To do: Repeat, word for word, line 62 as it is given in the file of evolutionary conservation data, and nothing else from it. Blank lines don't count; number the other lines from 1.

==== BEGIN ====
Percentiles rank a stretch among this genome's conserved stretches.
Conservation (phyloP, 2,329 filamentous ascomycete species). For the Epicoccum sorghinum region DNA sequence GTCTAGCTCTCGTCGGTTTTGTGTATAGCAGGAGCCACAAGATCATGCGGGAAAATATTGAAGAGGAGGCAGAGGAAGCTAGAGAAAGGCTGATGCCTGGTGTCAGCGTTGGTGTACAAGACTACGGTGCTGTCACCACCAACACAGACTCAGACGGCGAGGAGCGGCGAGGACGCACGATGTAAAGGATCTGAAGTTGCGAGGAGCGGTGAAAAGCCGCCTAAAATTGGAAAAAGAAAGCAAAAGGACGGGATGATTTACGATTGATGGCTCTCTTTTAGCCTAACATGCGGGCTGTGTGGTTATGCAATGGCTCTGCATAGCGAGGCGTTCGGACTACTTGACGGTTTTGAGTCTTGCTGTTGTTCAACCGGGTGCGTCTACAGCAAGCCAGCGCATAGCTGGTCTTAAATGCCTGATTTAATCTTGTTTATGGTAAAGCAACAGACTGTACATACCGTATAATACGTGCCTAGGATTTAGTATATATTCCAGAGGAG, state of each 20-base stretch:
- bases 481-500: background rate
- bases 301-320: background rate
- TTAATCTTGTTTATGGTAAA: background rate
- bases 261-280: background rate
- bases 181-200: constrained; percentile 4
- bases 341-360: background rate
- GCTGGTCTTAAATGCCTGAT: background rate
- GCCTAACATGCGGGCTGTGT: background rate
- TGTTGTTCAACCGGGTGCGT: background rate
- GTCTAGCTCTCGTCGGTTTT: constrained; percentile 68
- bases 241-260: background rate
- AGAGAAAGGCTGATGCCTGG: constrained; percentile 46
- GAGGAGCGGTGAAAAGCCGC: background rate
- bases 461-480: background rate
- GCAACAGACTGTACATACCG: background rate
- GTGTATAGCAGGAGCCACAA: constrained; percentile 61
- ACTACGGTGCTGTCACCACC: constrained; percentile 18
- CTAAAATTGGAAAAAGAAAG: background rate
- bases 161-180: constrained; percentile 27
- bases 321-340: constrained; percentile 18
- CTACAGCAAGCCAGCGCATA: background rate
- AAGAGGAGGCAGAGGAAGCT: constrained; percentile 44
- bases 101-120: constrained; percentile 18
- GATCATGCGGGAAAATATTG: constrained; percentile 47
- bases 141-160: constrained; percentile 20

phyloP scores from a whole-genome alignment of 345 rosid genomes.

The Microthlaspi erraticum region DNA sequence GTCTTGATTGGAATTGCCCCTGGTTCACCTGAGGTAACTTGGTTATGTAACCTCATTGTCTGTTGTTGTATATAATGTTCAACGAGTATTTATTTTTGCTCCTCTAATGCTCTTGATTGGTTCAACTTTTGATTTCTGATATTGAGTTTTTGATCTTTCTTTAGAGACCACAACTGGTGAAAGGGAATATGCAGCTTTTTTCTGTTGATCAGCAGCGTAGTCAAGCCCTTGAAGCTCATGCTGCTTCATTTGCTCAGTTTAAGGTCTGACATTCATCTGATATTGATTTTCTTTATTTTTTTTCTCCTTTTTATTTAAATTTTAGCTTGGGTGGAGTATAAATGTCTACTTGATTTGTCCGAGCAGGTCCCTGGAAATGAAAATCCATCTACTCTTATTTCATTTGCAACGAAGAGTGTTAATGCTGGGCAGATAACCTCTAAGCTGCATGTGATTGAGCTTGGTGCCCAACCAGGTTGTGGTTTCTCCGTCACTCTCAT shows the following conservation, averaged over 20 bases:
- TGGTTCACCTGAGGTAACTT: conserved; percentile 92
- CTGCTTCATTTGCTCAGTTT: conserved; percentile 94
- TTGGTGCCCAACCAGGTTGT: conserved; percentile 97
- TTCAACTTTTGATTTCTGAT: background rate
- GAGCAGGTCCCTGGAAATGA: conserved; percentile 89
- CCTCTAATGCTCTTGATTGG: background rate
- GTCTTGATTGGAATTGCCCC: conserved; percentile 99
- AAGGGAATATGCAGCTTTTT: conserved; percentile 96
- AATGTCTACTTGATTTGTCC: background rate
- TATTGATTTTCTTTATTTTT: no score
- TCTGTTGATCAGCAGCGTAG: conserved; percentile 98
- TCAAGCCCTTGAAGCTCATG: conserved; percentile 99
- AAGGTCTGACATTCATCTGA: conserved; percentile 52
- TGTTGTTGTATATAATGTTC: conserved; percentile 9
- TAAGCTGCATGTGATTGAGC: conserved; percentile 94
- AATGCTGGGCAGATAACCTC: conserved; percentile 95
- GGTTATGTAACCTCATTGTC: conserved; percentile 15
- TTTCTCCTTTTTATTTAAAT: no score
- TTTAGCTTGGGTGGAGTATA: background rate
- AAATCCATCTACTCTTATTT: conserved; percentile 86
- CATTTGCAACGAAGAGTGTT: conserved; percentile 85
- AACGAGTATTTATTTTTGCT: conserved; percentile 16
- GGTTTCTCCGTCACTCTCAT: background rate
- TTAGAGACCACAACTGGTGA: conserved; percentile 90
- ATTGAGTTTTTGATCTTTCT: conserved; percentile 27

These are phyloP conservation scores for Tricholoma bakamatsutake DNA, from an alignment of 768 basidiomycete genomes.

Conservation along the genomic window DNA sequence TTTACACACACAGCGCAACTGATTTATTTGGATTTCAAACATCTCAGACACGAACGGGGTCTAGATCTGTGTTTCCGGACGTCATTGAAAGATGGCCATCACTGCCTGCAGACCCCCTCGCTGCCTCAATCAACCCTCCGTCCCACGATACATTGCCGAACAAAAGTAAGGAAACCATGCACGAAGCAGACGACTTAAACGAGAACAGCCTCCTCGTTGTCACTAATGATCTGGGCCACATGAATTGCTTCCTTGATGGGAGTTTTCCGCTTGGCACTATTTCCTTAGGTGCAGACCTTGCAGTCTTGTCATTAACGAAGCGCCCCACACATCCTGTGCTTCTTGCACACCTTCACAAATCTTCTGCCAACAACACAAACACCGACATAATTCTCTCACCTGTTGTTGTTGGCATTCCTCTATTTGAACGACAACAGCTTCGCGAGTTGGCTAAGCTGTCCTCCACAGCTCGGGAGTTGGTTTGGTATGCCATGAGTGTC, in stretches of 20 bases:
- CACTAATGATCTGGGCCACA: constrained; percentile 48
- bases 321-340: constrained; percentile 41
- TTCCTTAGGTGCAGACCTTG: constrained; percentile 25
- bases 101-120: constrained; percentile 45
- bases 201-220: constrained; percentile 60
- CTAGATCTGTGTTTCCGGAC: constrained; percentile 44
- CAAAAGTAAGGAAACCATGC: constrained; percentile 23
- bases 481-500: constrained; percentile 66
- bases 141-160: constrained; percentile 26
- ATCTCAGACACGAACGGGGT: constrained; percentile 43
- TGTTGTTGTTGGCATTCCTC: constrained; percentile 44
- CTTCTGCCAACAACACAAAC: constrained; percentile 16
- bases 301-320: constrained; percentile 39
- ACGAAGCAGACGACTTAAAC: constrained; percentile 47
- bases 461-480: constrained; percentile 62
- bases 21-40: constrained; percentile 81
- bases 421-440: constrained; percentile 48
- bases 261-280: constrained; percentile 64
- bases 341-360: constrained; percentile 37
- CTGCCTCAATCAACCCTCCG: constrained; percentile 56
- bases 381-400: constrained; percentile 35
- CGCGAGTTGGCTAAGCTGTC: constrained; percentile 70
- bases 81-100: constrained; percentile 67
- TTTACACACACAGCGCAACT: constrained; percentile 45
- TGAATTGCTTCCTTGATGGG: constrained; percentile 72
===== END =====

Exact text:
- CTAGATCTGTGTTTCCGGAC: constrained; percentile 44